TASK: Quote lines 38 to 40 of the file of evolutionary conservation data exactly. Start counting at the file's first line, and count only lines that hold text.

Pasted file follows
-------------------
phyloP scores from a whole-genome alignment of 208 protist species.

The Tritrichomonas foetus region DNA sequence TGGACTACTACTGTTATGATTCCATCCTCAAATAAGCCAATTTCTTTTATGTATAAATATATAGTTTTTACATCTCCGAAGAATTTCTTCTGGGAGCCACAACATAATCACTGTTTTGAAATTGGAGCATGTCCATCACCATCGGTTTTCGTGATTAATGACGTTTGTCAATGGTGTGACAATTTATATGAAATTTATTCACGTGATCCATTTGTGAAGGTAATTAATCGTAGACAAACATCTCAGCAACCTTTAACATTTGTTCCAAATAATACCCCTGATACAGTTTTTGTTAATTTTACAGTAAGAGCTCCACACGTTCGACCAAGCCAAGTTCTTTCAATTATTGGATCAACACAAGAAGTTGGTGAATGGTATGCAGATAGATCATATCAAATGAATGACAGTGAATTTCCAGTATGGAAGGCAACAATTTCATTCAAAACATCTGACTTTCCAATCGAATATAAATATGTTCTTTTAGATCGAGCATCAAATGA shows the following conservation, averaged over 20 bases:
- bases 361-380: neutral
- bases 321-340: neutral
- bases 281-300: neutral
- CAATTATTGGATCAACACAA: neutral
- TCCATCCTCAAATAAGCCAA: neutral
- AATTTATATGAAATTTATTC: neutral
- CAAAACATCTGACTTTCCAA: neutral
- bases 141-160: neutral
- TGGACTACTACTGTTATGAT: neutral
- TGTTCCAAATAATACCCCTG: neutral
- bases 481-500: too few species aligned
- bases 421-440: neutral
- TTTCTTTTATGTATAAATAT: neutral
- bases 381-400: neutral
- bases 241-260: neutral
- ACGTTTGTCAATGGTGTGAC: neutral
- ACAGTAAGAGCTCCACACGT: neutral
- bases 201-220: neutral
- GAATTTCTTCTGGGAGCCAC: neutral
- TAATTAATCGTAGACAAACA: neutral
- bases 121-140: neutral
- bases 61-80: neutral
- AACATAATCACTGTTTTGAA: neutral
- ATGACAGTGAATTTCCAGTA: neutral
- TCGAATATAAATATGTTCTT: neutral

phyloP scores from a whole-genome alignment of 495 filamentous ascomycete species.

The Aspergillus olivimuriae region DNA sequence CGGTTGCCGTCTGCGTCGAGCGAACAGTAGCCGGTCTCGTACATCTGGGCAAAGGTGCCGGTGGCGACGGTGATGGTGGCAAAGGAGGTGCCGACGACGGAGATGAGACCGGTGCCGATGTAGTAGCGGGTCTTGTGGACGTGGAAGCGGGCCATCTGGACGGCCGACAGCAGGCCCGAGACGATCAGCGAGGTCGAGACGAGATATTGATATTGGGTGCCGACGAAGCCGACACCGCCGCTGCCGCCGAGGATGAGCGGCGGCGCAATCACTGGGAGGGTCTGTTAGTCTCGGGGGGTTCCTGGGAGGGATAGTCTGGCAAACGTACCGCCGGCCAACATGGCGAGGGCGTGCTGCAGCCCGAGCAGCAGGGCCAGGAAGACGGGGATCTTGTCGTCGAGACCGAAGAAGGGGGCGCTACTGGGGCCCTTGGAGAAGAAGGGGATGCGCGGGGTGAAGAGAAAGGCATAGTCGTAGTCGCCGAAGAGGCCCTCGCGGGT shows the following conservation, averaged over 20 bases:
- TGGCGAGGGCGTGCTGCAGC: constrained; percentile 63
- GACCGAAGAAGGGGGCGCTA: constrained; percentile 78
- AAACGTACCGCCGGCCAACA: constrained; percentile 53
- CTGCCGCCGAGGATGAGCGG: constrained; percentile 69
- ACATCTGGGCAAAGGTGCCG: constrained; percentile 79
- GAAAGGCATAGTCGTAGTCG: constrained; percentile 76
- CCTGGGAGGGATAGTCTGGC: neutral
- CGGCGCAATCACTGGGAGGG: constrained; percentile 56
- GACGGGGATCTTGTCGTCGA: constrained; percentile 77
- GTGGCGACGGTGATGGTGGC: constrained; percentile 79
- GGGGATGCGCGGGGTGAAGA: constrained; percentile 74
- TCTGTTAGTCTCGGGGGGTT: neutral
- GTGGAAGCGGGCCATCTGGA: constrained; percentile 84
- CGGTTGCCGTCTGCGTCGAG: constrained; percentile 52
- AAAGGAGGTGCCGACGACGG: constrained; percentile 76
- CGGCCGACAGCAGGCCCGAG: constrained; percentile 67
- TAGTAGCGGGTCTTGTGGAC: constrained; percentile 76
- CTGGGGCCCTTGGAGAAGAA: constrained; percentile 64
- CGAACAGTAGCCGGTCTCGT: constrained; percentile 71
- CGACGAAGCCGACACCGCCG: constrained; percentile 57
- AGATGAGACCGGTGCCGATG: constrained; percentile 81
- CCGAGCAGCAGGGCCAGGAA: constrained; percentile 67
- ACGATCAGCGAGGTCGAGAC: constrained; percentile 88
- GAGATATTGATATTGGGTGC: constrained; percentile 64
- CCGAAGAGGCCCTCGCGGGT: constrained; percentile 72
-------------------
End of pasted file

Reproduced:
- GACGGGGATCTTGTCGTCGA: constrained; percentile 77
- GTGGCGACGGTGATGGTGGC: constrained; percentile 79
- GGGGATGCGCGGGGTGAAGA: constrained; percentile 74